Business Plans and the Invisible Business Model

There have been many developments made in recent years in the development and explanation of a start-up’s business model. Why is it that business plan templates and business planning software ignore these developments? This leads to sub-optimal business plans that don’t communicate as effectively as they should.

The old paradigm

The 4P’s of marketing have been very effective over the years, however they no longer adequately explain the complexity of business models that are evolving as a result of the Internet. This old paradigm was developed in a different era and unfortunately seems to form the basis of all the existing planning software and templates available globally. Some leading consultants are moving beyond the limitations of these approaches, however very few business owners and founders have access to this technology. There is an increasing need for founders to explain their business model in terms that others can understand. These business models are not always oriented around profitability but may be oriented around the growth of a network of users.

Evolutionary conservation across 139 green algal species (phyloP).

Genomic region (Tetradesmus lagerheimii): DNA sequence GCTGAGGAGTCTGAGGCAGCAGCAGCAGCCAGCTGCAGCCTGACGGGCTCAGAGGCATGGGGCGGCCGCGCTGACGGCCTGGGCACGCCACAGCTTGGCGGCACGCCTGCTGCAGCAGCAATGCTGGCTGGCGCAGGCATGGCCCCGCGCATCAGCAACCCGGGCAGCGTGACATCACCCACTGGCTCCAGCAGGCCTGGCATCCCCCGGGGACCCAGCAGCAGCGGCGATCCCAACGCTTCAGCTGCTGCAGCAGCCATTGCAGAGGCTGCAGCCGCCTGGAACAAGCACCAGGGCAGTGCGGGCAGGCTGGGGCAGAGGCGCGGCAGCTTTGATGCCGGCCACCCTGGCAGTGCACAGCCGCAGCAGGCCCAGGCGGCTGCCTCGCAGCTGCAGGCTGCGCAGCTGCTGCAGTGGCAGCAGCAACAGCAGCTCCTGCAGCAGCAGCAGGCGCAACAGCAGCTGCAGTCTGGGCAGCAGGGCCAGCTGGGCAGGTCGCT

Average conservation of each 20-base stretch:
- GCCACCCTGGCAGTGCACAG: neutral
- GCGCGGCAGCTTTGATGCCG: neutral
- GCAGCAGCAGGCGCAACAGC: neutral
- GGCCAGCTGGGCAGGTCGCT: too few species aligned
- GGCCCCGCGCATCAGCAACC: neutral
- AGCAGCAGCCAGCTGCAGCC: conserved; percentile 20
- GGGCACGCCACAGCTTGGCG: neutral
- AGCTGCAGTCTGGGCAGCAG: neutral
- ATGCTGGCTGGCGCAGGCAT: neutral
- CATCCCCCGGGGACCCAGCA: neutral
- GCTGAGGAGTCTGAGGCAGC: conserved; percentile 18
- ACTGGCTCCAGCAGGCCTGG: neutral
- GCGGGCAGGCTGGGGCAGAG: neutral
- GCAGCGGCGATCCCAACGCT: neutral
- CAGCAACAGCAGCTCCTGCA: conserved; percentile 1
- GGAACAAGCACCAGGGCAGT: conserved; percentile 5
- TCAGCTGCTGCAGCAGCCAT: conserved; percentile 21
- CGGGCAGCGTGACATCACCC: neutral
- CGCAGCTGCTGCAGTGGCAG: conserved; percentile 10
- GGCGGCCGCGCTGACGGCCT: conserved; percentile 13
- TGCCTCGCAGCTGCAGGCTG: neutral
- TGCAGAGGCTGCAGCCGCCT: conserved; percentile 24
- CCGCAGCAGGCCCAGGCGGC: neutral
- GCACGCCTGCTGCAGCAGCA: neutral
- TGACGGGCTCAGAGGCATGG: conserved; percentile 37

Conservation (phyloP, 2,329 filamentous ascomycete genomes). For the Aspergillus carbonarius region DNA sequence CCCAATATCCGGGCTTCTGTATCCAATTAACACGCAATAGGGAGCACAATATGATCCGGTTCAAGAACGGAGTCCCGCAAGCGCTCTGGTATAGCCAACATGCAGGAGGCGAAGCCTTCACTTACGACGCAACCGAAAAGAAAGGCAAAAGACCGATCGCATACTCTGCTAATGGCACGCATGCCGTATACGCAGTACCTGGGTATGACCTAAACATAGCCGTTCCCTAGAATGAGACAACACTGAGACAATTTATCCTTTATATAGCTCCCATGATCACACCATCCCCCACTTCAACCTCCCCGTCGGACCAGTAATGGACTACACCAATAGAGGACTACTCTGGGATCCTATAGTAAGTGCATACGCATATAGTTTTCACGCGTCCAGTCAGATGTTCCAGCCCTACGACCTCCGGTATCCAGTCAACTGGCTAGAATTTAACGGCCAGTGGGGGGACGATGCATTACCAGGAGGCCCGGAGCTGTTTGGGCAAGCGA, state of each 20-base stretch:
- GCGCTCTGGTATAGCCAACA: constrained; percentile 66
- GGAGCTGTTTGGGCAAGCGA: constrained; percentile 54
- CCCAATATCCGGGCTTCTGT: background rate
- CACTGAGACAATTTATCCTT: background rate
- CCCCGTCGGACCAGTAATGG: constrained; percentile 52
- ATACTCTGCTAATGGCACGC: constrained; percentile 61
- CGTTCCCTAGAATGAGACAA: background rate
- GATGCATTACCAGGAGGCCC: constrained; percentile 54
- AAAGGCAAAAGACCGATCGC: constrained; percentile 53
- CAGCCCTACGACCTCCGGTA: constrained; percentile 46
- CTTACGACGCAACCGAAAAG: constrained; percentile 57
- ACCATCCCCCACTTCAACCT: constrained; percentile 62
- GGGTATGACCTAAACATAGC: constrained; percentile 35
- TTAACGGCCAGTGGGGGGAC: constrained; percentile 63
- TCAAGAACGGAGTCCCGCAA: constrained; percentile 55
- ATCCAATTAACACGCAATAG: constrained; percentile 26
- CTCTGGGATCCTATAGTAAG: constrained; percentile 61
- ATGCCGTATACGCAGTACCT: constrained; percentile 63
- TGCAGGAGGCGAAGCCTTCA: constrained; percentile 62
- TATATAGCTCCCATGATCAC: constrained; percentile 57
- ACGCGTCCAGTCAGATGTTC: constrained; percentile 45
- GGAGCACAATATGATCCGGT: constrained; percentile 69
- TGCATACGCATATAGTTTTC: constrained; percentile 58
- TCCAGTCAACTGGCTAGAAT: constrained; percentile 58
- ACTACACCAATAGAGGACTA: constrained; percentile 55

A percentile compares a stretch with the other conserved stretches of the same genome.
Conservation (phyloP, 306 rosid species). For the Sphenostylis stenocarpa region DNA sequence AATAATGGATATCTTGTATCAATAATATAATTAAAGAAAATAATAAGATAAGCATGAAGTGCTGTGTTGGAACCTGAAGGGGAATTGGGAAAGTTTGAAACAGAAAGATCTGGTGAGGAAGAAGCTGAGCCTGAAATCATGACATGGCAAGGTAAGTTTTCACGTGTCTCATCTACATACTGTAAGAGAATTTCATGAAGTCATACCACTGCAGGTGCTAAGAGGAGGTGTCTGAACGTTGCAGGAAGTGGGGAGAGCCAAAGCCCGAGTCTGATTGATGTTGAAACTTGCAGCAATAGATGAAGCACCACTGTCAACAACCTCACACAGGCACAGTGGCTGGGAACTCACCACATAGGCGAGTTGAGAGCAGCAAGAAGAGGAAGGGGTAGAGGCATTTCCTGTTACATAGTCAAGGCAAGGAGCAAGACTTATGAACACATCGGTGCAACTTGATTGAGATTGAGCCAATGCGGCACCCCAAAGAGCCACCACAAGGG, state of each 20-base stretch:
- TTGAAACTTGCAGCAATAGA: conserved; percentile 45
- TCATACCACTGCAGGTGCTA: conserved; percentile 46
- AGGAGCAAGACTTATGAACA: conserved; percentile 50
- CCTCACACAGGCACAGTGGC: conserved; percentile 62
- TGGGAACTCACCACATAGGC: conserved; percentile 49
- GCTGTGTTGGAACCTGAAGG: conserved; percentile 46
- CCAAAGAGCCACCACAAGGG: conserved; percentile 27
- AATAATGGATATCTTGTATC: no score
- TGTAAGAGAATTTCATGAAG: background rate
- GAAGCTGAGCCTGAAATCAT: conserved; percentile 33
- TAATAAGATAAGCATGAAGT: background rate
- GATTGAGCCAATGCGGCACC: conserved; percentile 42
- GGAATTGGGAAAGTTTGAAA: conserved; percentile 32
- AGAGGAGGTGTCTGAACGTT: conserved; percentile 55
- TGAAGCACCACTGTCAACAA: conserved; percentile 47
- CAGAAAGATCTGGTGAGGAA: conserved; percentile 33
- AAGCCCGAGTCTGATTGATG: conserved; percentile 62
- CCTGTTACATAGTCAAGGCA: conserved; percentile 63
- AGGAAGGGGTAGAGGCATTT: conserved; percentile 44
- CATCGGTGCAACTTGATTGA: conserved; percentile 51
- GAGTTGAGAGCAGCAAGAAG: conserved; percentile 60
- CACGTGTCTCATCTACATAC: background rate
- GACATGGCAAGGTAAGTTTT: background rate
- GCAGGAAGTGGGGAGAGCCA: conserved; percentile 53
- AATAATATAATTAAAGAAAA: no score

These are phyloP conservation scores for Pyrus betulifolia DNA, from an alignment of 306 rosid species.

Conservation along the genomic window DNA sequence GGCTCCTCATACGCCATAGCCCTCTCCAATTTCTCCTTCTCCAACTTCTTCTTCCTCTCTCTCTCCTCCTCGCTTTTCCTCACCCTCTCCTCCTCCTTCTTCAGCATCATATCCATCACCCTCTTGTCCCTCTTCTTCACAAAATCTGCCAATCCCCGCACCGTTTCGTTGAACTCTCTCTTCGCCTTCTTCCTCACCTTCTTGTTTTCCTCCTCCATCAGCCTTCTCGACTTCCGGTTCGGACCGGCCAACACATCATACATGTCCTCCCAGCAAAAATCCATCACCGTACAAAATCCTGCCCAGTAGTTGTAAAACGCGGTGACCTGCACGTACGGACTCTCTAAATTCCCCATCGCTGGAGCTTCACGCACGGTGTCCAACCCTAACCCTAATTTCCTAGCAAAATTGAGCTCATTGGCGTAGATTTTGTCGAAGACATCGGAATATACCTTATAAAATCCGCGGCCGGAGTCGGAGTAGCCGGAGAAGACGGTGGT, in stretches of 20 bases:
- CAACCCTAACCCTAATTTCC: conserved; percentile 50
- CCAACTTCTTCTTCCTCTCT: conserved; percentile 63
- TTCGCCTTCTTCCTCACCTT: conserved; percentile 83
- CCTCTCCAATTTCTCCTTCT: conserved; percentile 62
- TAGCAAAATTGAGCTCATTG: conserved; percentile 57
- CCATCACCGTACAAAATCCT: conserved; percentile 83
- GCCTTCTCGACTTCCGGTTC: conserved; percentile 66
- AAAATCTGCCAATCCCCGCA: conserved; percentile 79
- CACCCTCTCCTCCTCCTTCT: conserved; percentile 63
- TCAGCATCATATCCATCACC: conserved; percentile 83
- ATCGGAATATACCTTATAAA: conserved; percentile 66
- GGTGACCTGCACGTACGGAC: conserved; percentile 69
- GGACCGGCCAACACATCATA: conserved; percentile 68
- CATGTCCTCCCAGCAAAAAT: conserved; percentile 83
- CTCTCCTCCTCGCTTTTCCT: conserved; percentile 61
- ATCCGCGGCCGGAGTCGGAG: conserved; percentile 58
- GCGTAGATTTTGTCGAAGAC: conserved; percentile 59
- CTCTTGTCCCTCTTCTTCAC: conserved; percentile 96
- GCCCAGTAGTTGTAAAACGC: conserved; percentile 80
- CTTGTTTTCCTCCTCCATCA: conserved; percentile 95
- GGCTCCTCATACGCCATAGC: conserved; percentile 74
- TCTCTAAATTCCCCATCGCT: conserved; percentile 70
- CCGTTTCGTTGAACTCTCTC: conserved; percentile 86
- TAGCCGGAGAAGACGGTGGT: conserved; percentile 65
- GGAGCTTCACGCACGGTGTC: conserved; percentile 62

The interplay of relationships and interconnectivity of businesses as increased dramatically over recent years. Specialisation has played its role in creating a more interconnected series of relationships between people within the marketplace. Existing software and templates do not adequately explore these relationships and the interplay between profitability and revenue.

Towards a new paradigm

In defining a business model, it should explain the relationship between an organisation’s strategy and the financial outcomes, in other words it outlines how the strategy is translated into cash. This is a particularly important element of a business plan from an investor’s perspective.

Many recent developments by a leading figure in business model design have fundamentally altered the structure and nature of a document. Leading investors are well aware of these improvements in the process however many of these improvements have not yet filtered down to business founders and even consultants providing advice in this space.